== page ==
The President’s Jobs Bill doesn’t have a chance in Congress — and the Occupiers on Wall Street and elsewhere can’t become a national movement for a more equitable society – unless more Americans know the truth about the economy, says Robert Reich, Chancellor's Professor of Public Policy at the University of California at Berkeley.
Job cuts in Oregon government, primarily at school districts, have helped keep the state's unemployment rate high. Oregon's seasonally adjusted unemployment rate was 9.6 percent in August, up slightly from 9.5 percent in July.
Oregon Business magazine has been named one of the top three small business-to-business publications in the nation by the American Society of Business Publication Editors.
Two years of collaboration between the Oregon Health Authority and business leaders has resulted in a new initiative called Wellness@Work. The initiative's website launched this week with tools for companies to check their current wellness level and simple ideas on how to improve the health of employees.
How often have you reached into your wallet for a punchcard to use at a local business only to realize you left it at home, or you don't have the right one? Portland-based Supportland aims to fix this problem by providing one swipeable card for numerous businesses.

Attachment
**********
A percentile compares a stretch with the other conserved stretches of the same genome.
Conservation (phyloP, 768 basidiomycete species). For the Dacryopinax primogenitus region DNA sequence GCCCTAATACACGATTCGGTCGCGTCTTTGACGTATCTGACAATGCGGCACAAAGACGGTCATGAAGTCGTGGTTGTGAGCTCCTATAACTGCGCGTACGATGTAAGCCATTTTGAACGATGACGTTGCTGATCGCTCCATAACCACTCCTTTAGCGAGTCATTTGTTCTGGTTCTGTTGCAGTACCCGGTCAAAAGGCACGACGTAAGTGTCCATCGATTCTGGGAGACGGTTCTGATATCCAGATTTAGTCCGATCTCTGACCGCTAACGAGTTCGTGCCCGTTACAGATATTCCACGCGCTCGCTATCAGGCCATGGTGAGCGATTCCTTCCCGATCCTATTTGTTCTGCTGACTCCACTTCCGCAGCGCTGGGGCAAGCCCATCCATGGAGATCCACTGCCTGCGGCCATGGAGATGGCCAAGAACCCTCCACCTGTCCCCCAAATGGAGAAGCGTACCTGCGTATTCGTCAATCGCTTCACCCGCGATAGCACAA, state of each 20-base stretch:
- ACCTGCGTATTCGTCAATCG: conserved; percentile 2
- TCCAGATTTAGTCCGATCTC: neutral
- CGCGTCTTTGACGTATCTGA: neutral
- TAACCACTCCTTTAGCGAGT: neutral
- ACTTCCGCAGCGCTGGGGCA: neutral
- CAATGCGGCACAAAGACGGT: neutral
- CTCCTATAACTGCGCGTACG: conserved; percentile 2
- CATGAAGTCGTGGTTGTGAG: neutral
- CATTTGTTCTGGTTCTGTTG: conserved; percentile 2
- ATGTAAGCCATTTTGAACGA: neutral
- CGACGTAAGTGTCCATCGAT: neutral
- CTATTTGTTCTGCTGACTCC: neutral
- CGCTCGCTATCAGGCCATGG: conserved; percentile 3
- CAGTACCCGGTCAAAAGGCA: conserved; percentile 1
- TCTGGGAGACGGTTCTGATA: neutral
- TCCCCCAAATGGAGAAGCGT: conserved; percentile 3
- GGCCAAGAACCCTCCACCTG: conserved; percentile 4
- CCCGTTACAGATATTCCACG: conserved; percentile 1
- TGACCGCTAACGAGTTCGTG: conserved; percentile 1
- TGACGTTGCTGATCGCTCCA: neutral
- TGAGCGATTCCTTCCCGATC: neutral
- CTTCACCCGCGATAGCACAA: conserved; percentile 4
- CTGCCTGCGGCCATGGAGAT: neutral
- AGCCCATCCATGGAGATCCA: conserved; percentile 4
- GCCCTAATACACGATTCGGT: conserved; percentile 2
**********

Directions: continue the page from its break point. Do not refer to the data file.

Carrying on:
Okay, so Otak is no Stumptown. Actually, Otak is twice as big as Stumptown, and while it may not have a fanatic customer base among hipsters, it does have 300 employees with deep expertise in how to make cities work better. So when a foreign company buys a majority stake in Otak, it’s a big deal for Oregon.
Last year drought in the Klamath basin delayed irrigation flows until mid-May. The water shortage meant millions of dollars lost from unplanted crops and rough economic ripples through an already beleaguered community. But irrigation started on time this year, and that has the area hoping for job creation.
The city of Lebanon will be the home of Oregon’s new medical school when the College of Osteopathic Medicine of the Pacific-Northwest (Comp-Northwest) opens its doors to its 105 freshmen July 30. It will also bring dozens of jobs to a city that needs them.
Nine electricity-producing methane digesters are under development throughout the state despite initial financing hurdles. “These [methane digester] projects are about changing the way we manage waste streams,” says Energy Trust of Oregon biomass program manager Thad Rot.